Yesterday, I met friends for dinner. When I came back home, it was only 7:30, so I was having trouble trying to figure out why the parking lot seemed so full. I am used to finding the parking lot full if I come in a bit later, but at 7:30, I would have thought there would be more space for parking than there was. They never make their parking lots big enough in Korea. The parking spaces are also too small. Sometimes cars just barely inch into the parking places. In Korea, they actually make the side mirrors on the cars so that you can push them in so there is more walking space between the cars when you walk through the parking lots. Usually, the only time I have trouble finding a place to park in our parking lot is on Sunday evenings because if we go to church across town and then out to eat with the people from over there, it can bring us home pretty late, and the people who live in the apartment building are usually home when we get there, and all the parking places are taken. The Koreans also have a solution to all the parking places being taken, but this solution would probably not go over in America at all. We are blessed with lots of room in America that the Koreans just either don’t have or won’t afford the others to have.
If you go into a Korean parking lot, and there are no spaces let, the solution is to park your car in front of the other cars out where cars usually drive. You put your car in neutral and don’t put the parking brake on. That way, if someone wants to come out of their apartment and use their car, but finds our car in front of theirs, all they have to do is push your car out of the way. There are a lot of hills in Korea, and our parking lot is not completely flat in all places, so if we are afraid our car will roll, they keep large rocks in the parking lot we can put close to our tires to keep the car from rolling. You also have to be very careful that your tires are very straight. If they aren’t straight, and someone pushes your car, they could push it into another car. If your cars are not straight and the parking lot attendant finds it parked with tires turning one way or the other, he will call you even at 12:00 or 1:00 at night and ask you to come down and straighten your car up. I really don’t like to be called when it is so late and I have already gone to bed and be asked to get dressed and come downstairs and straighten my car out, so I am very careful to make sure those tires are straight. They may even call you if you are in a parking space, but are too close to another car or your car is crooked. It is hard to make sure the parking lot attendants are happy and won’t call you at some odd hour wanting you to straighten your car.
As I got close to the front door of the building, I figured out why there were no parking spaces. Actually, at the time, I thought it was only one thing happening, but this morning, I figured out there were two things happening. They block parking spaces every week, one day a week to prepare for recycling the next morning, and that was the reason I discovered last night. This morning, I realized they were blocking off even more spaces than I realized because someone was moving today, and when they move, they block off parking spaces, and put a huge truck in the places that has a huge iron arm that goes up to the balcony of the apartment. They put the furniture on the arm, then they lower the arm and put the furniture on the moving truck. However, what I saw last night was them getting ready for the recycling that took place this morning.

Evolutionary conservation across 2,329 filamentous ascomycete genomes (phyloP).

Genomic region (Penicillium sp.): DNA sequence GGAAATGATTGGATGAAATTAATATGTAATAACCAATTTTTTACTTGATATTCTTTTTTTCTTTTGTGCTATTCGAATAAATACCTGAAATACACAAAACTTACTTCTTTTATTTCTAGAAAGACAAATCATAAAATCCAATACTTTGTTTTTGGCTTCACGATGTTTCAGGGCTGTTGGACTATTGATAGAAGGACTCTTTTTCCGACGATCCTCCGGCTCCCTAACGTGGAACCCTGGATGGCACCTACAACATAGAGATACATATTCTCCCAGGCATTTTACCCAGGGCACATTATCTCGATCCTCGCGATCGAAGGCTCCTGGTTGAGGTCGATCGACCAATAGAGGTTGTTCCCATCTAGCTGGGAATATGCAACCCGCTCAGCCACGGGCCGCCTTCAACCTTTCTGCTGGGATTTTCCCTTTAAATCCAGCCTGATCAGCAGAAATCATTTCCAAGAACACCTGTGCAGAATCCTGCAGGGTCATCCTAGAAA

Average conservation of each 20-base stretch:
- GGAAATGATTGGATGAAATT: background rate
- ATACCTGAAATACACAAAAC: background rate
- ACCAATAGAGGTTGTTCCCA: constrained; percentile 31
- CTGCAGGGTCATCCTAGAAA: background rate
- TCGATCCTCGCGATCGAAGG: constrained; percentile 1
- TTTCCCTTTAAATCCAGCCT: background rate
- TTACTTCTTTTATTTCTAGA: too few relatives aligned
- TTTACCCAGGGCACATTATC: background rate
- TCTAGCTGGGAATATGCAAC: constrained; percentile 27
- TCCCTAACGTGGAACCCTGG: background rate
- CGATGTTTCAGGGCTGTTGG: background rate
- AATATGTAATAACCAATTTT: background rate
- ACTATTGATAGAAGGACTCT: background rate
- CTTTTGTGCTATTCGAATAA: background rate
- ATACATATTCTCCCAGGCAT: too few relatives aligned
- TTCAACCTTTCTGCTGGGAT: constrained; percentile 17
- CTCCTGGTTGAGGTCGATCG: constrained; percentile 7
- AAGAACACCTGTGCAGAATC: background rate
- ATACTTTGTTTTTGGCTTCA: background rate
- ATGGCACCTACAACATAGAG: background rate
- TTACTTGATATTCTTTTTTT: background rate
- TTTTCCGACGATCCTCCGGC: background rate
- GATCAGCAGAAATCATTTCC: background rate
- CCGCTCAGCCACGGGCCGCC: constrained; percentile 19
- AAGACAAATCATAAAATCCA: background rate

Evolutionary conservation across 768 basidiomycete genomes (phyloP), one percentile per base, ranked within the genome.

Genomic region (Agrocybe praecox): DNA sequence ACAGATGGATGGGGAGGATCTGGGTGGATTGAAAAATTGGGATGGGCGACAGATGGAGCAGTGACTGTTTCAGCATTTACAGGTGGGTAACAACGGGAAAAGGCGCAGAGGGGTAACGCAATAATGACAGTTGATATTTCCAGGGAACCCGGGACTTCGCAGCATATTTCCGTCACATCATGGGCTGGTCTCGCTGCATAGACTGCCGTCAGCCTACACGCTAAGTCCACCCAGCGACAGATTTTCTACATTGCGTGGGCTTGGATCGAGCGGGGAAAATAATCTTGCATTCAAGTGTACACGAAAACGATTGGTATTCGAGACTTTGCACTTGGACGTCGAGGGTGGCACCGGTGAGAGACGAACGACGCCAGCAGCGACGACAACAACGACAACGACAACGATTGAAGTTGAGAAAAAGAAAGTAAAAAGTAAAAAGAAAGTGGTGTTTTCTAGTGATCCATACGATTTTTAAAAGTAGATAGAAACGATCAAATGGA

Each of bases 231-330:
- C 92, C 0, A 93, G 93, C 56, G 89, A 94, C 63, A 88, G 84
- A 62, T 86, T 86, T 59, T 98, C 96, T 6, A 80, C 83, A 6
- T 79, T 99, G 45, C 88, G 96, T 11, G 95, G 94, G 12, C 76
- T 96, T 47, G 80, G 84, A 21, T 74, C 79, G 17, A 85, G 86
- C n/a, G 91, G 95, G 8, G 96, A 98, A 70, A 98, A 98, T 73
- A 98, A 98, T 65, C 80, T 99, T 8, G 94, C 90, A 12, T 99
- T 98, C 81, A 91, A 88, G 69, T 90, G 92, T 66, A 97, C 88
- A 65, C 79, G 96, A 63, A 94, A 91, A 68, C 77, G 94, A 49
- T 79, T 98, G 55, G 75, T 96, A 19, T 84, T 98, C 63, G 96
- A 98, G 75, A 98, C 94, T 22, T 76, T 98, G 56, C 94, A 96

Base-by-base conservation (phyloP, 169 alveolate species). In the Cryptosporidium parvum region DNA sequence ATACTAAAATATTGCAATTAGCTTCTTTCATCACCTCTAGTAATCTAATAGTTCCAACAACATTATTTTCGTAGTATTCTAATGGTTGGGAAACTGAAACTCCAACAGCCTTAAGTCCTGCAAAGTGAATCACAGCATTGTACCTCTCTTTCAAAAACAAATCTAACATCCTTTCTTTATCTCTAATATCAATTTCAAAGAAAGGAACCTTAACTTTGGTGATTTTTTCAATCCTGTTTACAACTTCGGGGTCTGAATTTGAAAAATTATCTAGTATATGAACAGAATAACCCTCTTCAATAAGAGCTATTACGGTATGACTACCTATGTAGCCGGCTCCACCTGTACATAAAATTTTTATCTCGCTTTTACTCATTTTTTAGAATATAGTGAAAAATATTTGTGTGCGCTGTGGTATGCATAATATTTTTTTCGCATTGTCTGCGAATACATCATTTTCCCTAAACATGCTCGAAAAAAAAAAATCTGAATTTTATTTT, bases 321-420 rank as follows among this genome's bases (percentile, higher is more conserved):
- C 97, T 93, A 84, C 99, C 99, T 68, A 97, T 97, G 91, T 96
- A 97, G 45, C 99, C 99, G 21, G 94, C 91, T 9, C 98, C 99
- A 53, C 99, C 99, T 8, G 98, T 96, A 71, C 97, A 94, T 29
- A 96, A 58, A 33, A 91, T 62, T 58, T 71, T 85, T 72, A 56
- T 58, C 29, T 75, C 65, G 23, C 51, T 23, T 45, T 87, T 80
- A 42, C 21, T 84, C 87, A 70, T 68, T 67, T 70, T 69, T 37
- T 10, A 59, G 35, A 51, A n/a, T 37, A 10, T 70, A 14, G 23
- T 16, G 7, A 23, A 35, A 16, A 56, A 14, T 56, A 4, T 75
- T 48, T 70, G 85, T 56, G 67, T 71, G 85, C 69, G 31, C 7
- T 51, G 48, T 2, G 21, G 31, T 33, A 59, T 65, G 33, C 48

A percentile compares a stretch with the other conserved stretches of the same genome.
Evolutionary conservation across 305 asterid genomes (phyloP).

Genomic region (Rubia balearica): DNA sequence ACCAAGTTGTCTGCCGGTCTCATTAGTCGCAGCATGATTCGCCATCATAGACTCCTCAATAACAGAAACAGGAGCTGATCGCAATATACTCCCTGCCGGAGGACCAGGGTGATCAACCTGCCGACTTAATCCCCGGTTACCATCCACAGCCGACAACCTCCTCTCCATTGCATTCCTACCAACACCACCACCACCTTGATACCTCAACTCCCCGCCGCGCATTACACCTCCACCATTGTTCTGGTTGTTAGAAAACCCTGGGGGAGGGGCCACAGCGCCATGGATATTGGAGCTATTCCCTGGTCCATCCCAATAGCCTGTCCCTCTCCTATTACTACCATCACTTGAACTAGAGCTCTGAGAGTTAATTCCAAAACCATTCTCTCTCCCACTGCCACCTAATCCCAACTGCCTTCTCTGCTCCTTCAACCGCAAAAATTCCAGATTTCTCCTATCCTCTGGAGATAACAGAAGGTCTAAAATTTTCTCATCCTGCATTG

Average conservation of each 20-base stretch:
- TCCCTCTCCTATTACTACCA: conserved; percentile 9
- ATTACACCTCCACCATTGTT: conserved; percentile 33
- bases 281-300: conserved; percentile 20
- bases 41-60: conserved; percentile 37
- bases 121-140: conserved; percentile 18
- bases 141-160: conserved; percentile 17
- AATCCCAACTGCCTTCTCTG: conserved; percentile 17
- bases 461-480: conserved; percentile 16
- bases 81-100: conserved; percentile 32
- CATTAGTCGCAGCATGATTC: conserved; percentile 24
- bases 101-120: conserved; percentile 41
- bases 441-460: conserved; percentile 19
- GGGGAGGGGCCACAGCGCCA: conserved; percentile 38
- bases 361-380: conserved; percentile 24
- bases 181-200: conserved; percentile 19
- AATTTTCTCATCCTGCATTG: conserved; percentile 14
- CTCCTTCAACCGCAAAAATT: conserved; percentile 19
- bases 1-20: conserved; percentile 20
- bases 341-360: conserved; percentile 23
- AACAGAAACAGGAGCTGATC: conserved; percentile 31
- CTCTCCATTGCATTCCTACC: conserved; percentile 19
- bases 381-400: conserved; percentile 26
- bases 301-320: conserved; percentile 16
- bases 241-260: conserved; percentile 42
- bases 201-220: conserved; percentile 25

If Americans were told they had to recycle, you would either have to pay them or make a law for most of them to recycle. Some Americans do it because they know it is good for the planet, but not many. However, as I have said before, the Koreans don’t particularly let the law tell them what they should or should not do. It is not illegal not to recycle in Korea, but everyone does it because they want to be good citizens. So many do it, you would think that it was enforced by law, but it isn’t. Koreans don’t particularly let the government tell them what they should or shouldn’t do, and they are overall, a good moral people who try to do the right thing.
They always set up several bags, and label many of them. In one, you put aluminum cans. In another, you put plastic bottles. In another, you put paper, etc.
One day a week, early in the morning before work, lots of sleepy headed Koreans will be in the elevator headed downstairs with whatever they have collected through the week to recycle trying to be good citizens. I used to do this when I first came to Romania. The guy in charge of my school insisted that I must participate in it, and I had several laundry baskets with wheels set up close to my trash can where we put plastic bottles in one, paper in another, and aluminum in another. I am lucky now because my Korean son in law decided to take the task of recycling on himself, so I was relieved, but he doesn’t keep his recycling as organized as I kept mine. He keeps a big pile of plastic bottles, boxes, etc. behind the washing machine, but on recycling day, he takes it all down and it is gone.
We already have a parking problem in our parking lot which is mostly because we live in Korea, and the Koreans don’t build big parking lots or big spaces in the parking lots. However, we are crowded up even more one time a week, and this week, we were crowded even more because someone moved on recycling day.